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Major Andrew McClary

Revolutionary War - killed at Bunker Hill

From the early settlement of Epsom, the McClary family was without a doubt the most influential family not only in Epsom, but in the entire Suncook Valley region. Of this family was Maj. Andrew, and his story is perhaps best told from the "McClary Family" by Horace P. McClary written in 1896. The excerpts of the text and story follows:
Major Andrew McClary of Revolutionary fame, was the second son of the emigrant Andrew McClary, who came from Ulster to this country in 1726. Like all others he was the twofold product of his inheritance and environment. We find him at an early age acting as a scout and later, an officer in Roger's famous company of New Hampshire Rangers, and finally, as he gained experience and caution, the chosen and trusted leader in all local expeditions against the Indians. In intervals of peace he cleared large tracts of land, engaged in mercantile pursuits, erected a factory, and seems to have been good all round businessman. While he possessed in full measure the true Scotch-Irish thrift, and needed plenty of elbow room, which he was able to obtain and hold, he could not be classed with the Presbyterian congregation who where described by their pastor as a people "who not only kept the ten commandments but everything else they could lay their hands on," for tradition says he was 'open handed and generous and much given to hospitality."
It is more than possible that the inn-keeper's comments on a Scotch-Irish settlement that "they were a people who would praise good whiskey and drink it, and damn bad whiskey and drink that with equal relish" may have included the major, for it cannot be denied that he was somewhat given to conviviality - thus we find record of his visiting Portsmouth, and while in an argumentative state of mind entering into discussion with six British officers, who, not being pleased with his sentiments, undertake to eject him from the room with the result of themselves being thrown through the window by this doughty patriot. As an officer he was the idol of his troops-hail fellow well met, and yet no soldier ever refused him implicit obedience, a man who could hold his troops to posts of danger and if necessary, sacrifice their lives, but whose kind heart would give him no rest until every wounded soldier of his command was cared for and personally looked after.
A true history of all his adventures would be as thrilling as a Cooper's tale, but if he kept any record of his work, which is improbable, it was burned with his house and other effects, while he was fighting at Bunker Hill. A few of his comrades in arms, upon whose hearts he had deeply engraved his own character, outlived the war and have placed on record these deep and lasting impressions - a few notices of the press and a short page of history make up all we can know of his life work.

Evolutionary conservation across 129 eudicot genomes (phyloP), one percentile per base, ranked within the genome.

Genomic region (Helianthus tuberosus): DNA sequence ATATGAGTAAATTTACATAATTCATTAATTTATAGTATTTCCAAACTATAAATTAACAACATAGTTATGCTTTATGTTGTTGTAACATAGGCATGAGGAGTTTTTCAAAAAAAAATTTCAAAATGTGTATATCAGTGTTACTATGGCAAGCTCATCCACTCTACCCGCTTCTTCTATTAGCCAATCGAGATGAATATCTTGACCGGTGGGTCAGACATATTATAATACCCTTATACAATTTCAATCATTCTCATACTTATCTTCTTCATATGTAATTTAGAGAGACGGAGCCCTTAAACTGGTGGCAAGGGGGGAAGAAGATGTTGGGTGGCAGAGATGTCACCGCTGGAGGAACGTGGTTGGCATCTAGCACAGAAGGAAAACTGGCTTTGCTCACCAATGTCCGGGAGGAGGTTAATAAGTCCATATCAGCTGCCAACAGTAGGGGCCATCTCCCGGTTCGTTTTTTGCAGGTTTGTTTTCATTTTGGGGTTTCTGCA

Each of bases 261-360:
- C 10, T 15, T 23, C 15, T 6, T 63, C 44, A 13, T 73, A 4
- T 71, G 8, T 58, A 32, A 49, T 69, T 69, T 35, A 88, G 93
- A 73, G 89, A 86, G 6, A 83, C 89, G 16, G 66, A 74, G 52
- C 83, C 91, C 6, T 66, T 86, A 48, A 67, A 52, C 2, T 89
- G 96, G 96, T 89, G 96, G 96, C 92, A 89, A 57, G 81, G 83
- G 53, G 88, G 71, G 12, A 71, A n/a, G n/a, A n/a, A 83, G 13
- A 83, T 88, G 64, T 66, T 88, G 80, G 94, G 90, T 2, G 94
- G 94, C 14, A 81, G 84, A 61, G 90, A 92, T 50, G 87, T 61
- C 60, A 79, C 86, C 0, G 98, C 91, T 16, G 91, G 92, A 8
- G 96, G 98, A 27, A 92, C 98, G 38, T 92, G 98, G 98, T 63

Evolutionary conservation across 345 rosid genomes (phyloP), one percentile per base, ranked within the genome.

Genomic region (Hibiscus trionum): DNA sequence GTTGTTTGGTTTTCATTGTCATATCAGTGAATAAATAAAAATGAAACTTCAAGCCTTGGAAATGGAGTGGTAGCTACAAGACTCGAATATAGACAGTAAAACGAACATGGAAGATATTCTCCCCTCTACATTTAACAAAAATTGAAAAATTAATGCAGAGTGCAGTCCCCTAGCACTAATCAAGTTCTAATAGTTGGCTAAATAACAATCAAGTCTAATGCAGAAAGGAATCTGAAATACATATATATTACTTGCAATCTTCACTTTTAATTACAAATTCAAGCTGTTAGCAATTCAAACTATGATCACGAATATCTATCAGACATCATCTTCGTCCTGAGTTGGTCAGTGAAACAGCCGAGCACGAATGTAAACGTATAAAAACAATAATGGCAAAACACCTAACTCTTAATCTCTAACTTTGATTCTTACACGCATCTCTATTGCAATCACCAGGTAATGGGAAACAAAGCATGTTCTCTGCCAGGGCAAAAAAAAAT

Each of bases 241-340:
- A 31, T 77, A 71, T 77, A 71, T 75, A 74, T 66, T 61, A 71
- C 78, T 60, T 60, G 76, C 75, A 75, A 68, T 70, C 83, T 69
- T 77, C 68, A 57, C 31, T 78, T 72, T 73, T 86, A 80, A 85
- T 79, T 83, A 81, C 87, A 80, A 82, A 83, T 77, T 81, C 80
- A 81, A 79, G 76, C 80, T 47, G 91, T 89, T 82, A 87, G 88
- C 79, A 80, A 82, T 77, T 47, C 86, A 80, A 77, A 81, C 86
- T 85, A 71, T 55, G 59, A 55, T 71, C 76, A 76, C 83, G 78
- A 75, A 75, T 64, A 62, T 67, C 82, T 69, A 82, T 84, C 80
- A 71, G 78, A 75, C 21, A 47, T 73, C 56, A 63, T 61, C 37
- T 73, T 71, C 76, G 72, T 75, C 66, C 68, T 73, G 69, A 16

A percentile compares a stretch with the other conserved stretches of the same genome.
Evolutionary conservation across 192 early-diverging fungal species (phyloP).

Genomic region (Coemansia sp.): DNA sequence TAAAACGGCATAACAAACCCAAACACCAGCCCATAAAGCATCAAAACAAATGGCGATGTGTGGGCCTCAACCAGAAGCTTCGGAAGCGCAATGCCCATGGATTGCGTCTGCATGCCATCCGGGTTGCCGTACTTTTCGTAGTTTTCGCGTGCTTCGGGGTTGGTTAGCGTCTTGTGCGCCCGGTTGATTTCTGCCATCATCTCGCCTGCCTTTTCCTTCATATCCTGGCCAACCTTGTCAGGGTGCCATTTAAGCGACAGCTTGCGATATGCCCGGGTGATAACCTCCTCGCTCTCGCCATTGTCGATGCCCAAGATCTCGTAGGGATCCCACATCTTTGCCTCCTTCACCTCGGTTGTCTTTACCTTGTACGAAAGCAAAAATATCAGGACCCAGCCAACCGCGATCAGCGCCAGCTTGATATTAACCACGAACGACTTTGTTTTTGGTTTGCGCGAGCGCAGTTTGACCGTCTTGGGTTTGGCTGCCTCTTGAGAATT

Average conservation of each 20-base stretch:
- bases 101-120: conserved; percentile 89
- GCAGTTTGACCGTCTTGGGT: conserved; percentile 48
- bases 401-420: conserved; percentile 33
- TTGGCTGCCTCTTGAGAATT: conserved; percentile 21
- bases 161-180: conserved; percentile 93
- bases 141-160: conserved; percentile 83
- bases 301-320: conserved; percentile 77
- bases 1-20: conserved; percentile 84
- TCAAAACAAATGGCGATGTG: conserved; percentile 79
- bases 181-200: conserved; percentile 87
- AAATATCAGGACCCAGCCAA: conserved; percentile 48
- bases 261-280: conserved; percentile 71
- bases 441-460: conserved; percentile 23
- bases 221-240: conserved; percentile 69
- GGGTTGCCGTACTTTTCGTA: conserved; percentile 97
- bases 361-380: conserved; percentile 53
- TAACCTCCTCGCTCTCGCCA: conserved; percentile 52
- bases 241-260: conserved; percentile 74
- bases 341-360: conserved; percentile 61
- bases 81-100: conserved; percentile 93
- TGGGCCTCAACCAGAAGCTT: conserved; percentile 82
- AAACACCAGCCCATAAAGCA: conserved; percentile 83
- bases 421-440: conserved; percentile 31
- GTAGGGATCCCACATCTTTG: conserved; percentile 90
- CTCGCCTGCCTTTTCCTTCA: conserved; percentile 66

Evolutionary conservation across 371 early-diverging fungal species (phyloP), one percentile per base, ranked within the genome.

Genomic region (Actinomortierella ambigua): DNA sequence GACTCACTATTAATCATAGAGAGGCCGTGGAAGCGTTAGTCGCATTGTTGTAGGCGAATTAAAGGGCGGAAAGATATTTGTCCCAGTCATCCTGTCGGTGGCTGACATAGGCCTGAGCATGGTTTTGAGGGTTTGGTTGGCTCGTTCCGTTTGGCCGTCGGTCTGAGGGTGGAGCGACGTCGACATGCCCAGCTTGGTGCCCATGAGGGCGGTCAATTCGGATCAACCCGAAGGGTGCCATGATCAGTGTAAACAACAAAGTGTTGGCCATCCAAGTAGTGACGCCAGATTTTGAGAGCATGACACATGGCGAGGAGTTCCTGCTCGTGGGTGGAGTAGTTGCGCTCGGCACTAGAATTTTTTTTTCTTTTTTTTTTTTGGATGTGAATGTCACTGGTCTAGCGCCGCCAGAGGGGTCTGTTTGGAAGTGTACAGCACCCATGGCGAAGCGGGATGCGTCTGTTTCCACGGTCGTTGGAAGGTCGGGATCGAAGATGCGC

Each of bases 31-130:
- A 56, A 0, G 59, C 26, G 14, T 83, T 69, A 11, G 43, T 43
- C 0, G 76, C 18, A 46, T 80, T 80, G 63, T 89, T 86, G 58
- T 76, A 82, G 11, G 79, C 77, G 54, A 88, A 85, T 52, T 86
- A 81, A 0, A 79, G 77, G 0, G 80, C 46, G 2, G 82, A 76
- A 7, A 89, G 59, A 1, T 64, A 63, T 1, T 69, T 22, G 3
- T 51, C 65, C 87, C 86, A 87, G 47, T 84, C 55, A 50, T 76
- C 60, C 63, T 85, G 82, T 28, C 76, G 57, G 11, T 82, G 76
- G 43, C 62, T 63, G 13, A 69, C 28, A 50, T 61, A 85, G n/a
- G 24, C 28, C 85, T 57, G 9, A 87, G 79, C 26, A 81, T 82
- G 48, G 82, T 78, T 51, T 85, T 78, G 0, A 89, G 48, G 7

At the close of the French and Indian war in 1760, he seems to have turned his attentions more fully to his business transactions, and to have taken an active interest in church and town affairs. We find him serving continuously as selectman from 1764 to 1769, a member of the legislature during several sessions, apparently influential in all the walks of life, but especially interested and prominent in all matters pertaining to militia.
At the beginning of the Revolutionary War he was at Epsom, cultivating his large and productive farm and pushing his various business enterprises with energy. On April 20, 1775, while he was plowing the parade ground which was located on his farm, a messenger came giving news of the battle of Lexington, and within twenty-four hours he was at Medford, 70 miles away, ready to take his part in the impending conflict.
Cogswell's History of Northwood gives an account of this forced march in language as follows: "McClary was plowing in the well known muster field when he heard the blowing of the horn and was roused by that tocsin to arms. Like Cincinnatus, he left the plow in the furrow, and hastily armed himself and dashed off to Deerfield accompanied by a few daring spirits.
At the Parade patriots were waiting for him and on they go to Nottingham. A company of some 80 heroes - such as none but Sparta ever gave the world - were here assembled by 1 o'clock from Nottingham, Deerfield, Chichester, Epsom and Northwood. They leave the square about 4 o'clock the same day and travelling all night reach Medford early next morning."
This company, of which McClary was the chosen leader, included many who became distinguished officers of the Revolutionary Army. Among them Capt. Cilley, afterwards General Cilley, Capt. Dearborn, afterwards Colonel, Member of Congress, and in 1812 Commander in Chief of the American Army. Bartlett, Butler, Morrill, Gray, Sanborn, McGaffey, Hilton and Michael McClary, all of whom were soon after commissioned as Captains, and others equally brave and efficient, who gallantly fought their country's battles or found a soldier's grave. They held the post of honor at the battle of Bunker Hill, and its members were always afterwards to be found where dangers were thickest and responsibility greatest.
Upon the arrival of the New Hampshire troops at Medford they were divided into two regiments, the larger of which chose Stark for Captain and McClary for Major.
On April 23rd, we find McClary addressing a long letter to the Provincial Congress in which he states the fact that the New Hampshire troops number about 2,000 "brave and hearty, resolute men, full of vigor and blood, from the interior parts of the province, which labor under a great disadvantage for not being under proper regulations for want of field officers, etc."
For the next seven weeks he was active in the organization and discipline of his men. On June 16th Col. Stark's regiment, then quartered at Medford, received the order to march to Bunker Hill. They formed in front of a house occupied as an arsenal and each man drew one gill of powder, 15 balls, and one flint.
About 1 o'clock the regiment started. When they reached Charlestown Neck they found two regiments had halted in consequence of heavy enfilading fire thrown across it by the frigates and floating batteries anchored in Charles and Mystic rivers. Major McClary then went forward and observed to the commanders "if they did not intend to move on he wished them to open and let the New Hampshire regiment pass through," which they immediately did.
In the battle this regiment was placed at the a Western extremity of the American line and had for their defensive fortification a winrow of hay and a rail fence, neither of which offered any obstruction to British bullets, but not a man flinched and when the ammunitiion was exhausted and it became necessary to withdraw, they covered the retreat with the steadiness of veterans.
The part that Major McClary took in the battle of Bunker Hill is a matter of history. Much has been written concerning his gallantry and efficiency from which the following may perhaps be regarded as appropriate to make up part of a family sketch.